The activity of superoxide dismutase (SOD) showed quadratic behavior, reducing activity with intermediate doses of ethanol and having greater activity at a dose of 8 mL of ethanol kg of fruit (Figure 5). The dose of 8 mL of ethanol kg of fruit also resulted in higher activity of the peroxidase enzyme (POD) (Figure 5). Han et al. (2006) found that the activity of enzymes SOD and POD was higher in broccoli treated with ethanol during storage.

Fgure 5 Activity of superoxide dismutase and peroxidase in ‘Laetitia’ plum submitted to different doses de ethanol during modified atmosphere storage at 0.5±0.2 °C and 92±2% RH, after 30 days of storage plus three days at ambient condition. Lages, SC, growing season 2016/2017. 

SOD plays an important role in helping and eliminating free radicals. High SOD activity is related to the increased production of hydrogen peroxide, which is a key molecule for various metabolic processes within the cell, from free radical production to lignification and production of phenolic compounds, also acting as a trigger for acquired systemic resistance responses (NUNES et al., 2015). The increase in SOD and POD activities is a consequence of the system’s ability to delay senescence (HAN et al., 2006).

There was no effect on titratable acidity (TA) and soluble solids (SS) in fruits treated with ethanol (data not shown), similarly to the results of Ritenour et al. (1997). The maintenance of TA is important to ensure balance with the SS. It has been shown that acetaldehyde and ethanol can induce physiological and biochemical responses in fruits, increasing the sugar content and reducing acidity (PESIS, 2005). Benato et al. (2015) observed that ethanol favored an increase in the content of soluble solids of plums stored under cold storage.

The rot incidence after storage and after shelf life was not affected by the treatments (data not shown).

The application of fermentation products (ethanol and acetaldehyde) increased the occurrence of rot in ‘Royal Gala’ apples, possibly due to the use of very high doses (BOTH et al., 2014). However, in this study, this behavior was not verified.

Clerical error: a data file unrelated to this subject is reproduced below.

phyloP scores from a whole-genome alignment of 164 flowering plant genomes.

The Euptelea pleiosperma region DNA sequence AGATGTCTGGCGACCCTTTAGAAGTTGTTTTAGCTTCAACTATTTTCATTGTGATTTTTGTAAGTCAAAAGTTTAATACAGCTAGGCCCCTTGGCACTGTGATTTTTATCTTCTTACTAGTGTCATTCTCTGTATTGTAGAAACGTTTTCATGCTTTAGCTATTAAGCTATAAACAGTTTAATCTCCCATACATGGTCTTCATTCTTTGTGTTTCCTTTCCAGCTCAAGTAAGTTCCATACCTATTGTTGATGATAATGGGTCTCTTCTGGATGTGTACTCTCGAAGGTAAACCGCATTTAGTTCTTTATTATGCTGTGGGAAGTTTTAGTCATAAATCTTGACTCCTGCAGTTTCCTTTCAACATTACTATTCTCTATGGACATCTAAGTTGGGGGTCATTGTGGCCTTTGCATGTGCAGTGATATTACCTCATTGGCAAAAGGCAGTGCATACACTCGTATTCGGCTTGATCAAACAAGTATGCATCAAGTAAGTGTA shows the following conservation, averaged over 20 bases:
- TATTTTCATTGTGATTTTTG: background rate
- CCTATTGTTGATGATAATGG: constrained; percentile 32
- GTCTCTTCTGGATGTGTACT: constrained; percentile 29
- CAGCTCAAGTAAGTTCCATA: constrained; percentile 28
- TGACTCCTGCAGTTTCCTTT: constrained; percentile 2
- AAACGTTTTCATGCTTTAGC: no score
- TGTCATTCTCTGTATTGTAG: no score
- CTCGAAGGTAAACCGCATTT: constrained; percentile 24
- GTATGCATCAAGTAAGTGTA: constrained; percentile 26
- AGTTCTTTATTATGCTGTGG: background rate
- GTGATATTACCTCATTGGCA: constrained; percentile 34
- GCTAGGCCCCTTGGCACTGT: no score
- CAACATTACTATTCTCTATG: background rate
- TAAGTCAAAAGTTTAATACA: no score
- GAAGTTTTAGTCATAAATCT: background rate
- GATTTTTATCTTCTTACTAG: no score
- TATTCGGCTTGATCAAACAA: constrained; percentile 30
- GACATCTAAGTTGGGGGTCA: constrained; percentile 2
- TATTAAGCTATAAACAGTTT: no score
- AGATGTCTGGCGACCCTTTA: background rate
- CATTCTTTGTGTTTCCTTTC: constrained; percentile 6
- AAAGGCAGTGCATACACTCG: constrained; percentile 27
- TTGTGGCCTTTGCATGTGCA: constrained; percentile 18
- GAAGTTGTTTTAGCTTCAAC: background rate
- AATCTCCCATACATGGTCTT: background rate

In general, positive effects of the use of ethanol vapor on the delay of the ripening of ‘Laetitia’ plums and on the content of POD and SOD enzymes involved in the antioxidant mechanism were observed.

However, the hypothesis that the implementation of ethanol vapor during the storage of ‘Laetitia’ plums in modified atmosphere would substantially reduce internal browning was not confirmed. It is possible that the tested ethanol doses were too high, which means that intermediate doses between 0 and 2 mL of ethanol kg-1 of fruit should be evaluated.

Conclusion

The application of ethanol vapor associated with storage in MA was efficient in delaying the ripening of ‘Laetitia’ plums, especially in relation to the reduction in the evolution of red coloring and loss of flesh firmness.

The dose of 8 mL of ethanol per kg of fruit promoted the increase in the enzymatic activity of superoxide dismutase and peroxidase. However, the ethanol dosages used in this study were not effective in reducing the incidence of internal browning in ‘Laetitia’ plums.

Acknowledgments

The authors thank the National Council for Scientific and Technological Development (CNPq), the Research Support Program of the Santa Catarina State University (UDESC), the Foundation for Research and Innovation of the State of Santa Catarina (FAPESC), as well as the Coordination of Higher Education Personnel Training (CAPES) for the financial support to this project and for the fellowships granted.

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Received: December 14, 2018; Accepted: June 03, 2019